Hang on, voters. We have to deal with the Public Regulation Commission again – with yet another constitutional amendment on the election ballot.
The PRC is the bane of New Mexico’s government. In addition to being lousy at its regulatory job, it has been a source of scandal since it was created.
The PRC concentrates enormous regulatory power in one agency led by five elected commissioners, independent of the governor. It’s almost as if we had two executive branches with different sets of powers.
The PRC regulates public utilities such as electric and natural gas. It also has a hodgepodge of regulatory powers for diverse areas including towing companies, ambulances, limousines, and taxis; intrastate motor carrier registration; moving companies, telephone companies and one that especially concerns me, pipeline safety.
It was created in 1996, by a state constitutional amendment that was passed without enough scrutiny. Two already powerful agencies were, for confusing reasons, combined. One was the governor-appointed Public Utility Commission. The other was the elected State Corporation Commission, some of whose members could fairly be described as shamelessly corrupt. A lot of New Mexicans, including me, might have voted for anything that would abolish the Corporation Commission.
Commissioners were originally not required to have expertise in the areas they would regulate. Their decisions have frequently been overruled by the courts, largely, it is said, because some commissioners didn’t know the law. Recently a weak and unenforceable requirement for qualifications was added to the law.
The original PRC was much more powerful than it is today. Several former divisions have been lopped off by a series of constitutional amendments, to which I say thank goodness — especially the Insurance Division (now the independent Office of the Superintendent of Insurance), which desperately needed to be freed from the PRC’s political influence.
Under legislation passed this year, the PRC will lose the state fire marshal’s office, which will move to the state Department of Homeland Security. There is ongoing pressure to transfer authority for broadband to anyplace else.
Two seats are up for election this year. New legislation requires candidates to file an affidavit with the secretary of state certifying their professional qualifications. However, it’s not clear how voters can look at that information.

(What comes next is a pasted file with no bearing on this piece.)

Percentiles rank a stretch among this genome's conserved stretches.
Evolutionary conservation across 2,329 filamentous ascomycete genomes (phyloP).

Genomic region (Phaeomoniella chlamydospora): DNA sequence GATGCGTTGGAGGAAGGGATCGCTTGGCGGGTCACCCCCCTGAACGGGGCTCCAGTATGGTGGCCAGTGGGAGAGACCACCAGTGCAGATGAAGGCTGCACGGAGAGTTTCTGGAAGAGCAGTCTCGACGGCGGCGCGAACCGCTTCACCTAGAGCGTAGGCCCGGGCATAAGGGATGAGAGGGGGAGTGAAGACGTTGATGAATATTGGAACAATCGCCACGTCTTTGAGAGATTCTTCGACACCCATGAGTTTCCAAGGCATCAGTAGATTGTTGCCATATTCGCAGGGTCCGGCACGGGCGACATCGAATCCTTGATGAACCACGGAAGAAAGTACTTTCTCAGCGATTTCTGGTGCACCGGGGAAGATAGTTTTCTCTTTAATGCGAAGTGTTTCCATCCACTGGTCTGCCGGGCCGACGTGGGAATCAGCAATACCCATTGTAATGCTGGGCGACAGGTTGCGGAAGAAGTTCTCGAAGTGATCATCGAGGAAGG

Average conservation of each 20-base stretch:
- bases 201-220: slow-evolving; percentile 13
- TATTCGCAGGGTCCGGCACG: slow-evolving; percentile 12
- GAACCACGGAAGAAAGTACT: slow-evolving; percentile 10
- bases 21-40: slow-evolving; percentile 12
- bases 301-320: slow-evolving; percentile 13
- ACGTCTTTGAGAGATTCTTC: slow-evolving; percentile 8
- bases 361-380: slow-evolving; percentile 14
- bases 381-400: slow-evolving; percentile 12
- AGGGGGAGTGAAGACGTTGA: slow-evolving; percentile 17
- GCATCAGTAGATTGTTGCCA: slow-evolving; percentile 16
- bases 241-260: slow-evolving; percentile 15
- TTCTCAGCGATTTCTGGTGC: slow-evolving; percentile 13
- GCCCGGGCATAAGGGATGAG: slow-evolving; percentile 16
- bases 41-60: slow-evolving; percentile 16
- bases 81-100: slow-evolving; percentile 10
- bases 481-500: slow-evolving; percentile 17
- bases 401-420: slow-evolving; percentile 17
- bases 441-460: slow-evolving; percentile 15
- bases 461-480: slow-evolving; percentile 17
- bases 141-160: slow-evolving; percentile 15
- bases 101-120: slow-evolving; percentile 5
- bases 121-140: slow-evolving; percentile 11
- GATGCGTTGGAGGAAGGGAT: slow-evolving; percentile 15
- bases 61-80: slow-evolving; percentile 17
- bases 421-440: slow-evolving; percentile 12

The proposed constitutional amendment asks whether you approve tossing out the elected body entirely and replacing it with a three-member commission appointed by the governor, “from a list of professionally qualified nominees submitted to the governor by a nominating committee…” and required to be bipartisan.
The nonprofit policy organization Think New Mexico has been behind several previous initiatives but has taken no public position on this amendment. Readers interested in the lengthy and sordid history of the PRC and its predecessors can find it in a booklet published by Think New Mexico in 2011, available on its website.
Like many New Mexicans, I’m frustrated with the ongoing antics of the PRC and would like a change.
It appears the proposed constitutional amendment offers a better option. Under the amendment, starting in 2023, the PRC would be stripped of all those miscellaneous functions and be limited to utility regulation. While the governor would have the power to appoint the commissioners, candidates would have to be professionally qualified and picked from a list created by a bipartisan committee..
The commission itself would have to be bipartisan, with only three commissioners.
Theoretically, the virtue of an elected commission is that it spreads power out, limiting the amount of power that is concentrated in the person of the governor. But I’m afraid we have to acknowledge that in the case of this commission, the voters have done less than an adequate job.
Triple Spaced Again, © New Mexico News Services 2020